In Japan, the regulatory submission for Nucala (mepolizumab) for chronic rhinosinusitis with nasal polyps was accepted for review by the Ministry of Health, Labour, and Welfare (MHLW). This development was announced by GSK, marking a significant step in potentially expanding the treatment options for adult patients dealing with chronic rhinosinusitis with nasal polyps (CRSwNP) in Japan.
The supplementary new drug application (sJNDA) is grounded in the findings of the pivotal phase III MERIT trial, which assessed the efficacy and safety of Nucala over 52 weeks in a diverse group of patients from Japan, China and Russia who had inadequately controlled CRSwNP or eosinophilic chronic rhinosinusitis (ECRS). Additionally, data from the global phase III SYNAPSE study, encompassing over 400 CRSwNP patients, were also considered in the submission.
CRSwNP/ECRS affects an estimated 2-4% of the general population. In Japan alone, approximately 2 million individuals suffer from chronic sinusitis, with around 200,000 facing the prospect of surgery due to nasal polyps. CRSwNP develops due to chronic inflammation of the nasal lining, with elevated levels of interleukin-5 (IL-5) contributing to this condition due to T2 inflammation. This can lead to soft tissue growth, known as nasal polyps, within the sinuses and nasal cavity. People with CRSwNP experience symptoms such as nasal obstruction, loss of smell, facial pressure, sleep disruption, and nasal discharge. Surgery may be recommended in severe cases, although polyps tend to recur, often necessitating repeat surgical interventions.
If Nucala receives approval, it will become the first anti-IL-5 biologic available for adult patients with inadequately controlled CRSwNP in Japan. Nucala is approved in Japan for bronchial asthma in children aged six and older, refractory asthma in adults with inadequate response to standard treatments, and for adult EGPA patients unresponsive to current therapies.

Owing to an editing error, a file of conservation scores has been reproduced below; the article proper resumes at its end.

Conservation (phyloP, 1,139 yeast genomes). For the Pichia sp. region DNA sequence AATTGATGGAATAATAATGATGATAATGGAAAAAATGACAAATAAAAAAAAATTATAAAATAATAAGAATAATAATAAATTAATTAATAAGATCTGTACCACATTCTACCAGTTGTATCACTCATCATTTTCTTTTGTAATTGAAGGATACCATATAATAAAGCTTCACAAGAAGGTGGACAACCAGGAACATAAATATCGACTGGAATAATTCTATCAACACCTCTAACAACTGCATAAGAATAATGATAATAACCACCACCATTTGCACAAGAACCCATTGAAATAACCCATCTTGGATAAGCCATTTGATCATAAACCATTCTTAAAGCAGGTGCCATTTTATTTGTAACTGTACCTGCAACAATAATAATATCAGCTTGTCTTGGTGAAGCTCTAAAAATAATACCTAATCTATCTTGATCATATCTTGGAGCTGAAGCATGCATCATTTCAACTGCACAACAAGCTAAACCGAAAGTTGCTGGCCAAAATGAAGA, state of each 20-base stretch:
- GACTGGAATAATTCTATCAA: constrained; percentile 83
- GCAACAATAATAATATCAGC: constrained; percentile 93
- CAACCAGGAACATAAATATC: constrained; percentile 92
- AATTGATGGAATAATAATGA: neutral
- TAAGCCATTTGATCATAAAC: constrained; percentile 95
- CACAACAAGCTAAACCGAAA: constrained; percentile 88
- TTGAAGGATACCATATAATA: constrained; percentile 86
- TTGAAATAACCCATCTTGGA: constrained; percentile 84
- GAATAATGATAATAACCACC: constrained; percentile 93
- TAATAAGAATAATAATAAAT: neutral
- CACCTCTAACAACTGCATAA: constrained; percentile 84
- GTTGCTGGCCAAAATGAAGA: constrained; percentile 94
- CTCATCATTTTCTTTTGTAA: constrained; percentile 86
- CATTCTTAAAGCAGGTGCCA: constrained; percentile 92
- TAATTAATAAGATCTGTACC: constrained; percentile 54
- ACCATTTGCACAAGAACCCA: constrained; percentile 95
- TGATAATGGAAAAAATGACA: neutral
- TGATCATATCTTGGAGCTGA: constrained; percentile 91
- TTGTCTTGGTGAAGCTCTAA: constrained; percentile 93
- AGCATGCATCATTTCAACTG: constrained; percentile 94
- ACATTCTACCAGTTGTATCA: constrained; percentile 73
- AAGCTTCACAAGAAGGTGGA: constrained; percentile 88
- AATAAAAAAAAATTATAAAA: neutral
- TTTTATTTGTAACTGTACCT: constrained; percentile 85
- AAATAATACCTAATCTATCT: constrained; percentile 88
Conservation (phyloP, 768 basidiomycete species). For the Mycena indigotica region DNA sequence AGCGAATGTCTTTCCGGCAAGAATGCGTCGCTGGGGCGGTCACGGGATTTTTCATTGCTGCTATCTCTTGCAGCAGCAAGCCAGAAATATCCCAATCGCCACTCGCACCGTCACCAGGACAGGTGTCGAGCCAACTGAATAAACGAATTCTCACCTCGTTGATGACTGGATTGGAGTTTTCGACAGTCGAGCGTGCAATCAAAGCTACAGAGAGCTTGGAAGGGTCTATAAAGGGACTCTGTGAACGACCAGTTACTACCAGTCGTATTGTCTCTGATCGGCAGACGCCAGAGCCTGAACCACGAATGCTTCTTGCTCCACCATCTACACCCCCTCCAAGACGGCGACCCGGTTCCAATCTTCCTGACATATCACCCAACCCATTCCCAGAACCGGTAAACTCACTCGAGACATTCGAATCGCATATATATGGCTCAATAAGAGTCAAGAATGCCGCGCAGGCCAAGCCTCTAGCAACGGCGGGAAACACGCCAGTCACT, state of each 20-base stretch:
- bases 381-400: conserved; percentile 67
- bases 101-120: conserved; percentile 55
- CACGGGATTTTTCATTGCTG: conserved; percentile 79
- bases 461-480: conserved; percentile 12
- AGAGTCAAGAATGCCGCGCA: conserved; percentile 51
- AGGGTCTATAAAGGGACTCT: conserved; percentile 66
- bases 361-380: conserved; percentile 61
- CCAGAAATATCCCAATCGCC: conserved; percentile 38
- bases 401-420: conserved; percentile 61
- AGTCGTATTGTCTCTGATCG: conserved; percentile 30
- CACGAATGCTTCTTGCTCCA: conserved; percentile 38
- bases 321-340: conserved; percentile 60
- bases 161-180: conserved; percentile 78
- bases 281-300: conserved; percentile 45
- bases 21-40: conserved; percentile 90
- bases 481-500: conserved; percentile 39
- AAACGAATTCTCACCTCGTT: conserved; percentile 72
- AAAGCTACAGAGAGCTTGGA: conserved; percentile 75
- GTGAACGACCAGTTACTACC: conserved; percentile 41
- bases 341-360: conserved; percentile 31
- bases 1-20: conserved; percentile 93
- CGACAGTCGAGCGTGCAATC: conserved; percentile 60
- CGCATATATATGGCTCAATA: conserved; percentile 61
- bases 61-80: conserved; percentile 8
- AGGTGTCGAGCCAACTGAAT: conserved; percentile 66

The MERIT trial's primary endpoints focused on changes in the total endoscopic nasal polyp score at week 52 from baseline and changes in the mean nasal obstruction VAS score over the four weeks preceding week 52. These co-primary endpoints were successfully met, with the efficacy and safety of mepolizumab in the Japanese population aligning with the results obtained from global trials.
In the United States, Nucala (mepolizumab) was initially approved in 2015 for treating severe eosinophilic asthma (SEA). It is a unique monoclonal antibody that targets and binds to interleukin-5 (IL-5), the primary cytokine responsible for eosinophil maturation and activation. The administration of mepolizumab has demonstrated its ability to reduce the number of blood eosinophils and maintain them within normal levels (defined as less than 500 eosinophils/microliter). Mepolizumab has been developed to address various IL-5-mediated diseases characterized by elevated blood eosinophil counts and has been subject to rigorous evaluation in over 4,000 patients across 41 clinical trials spanning multiple indications.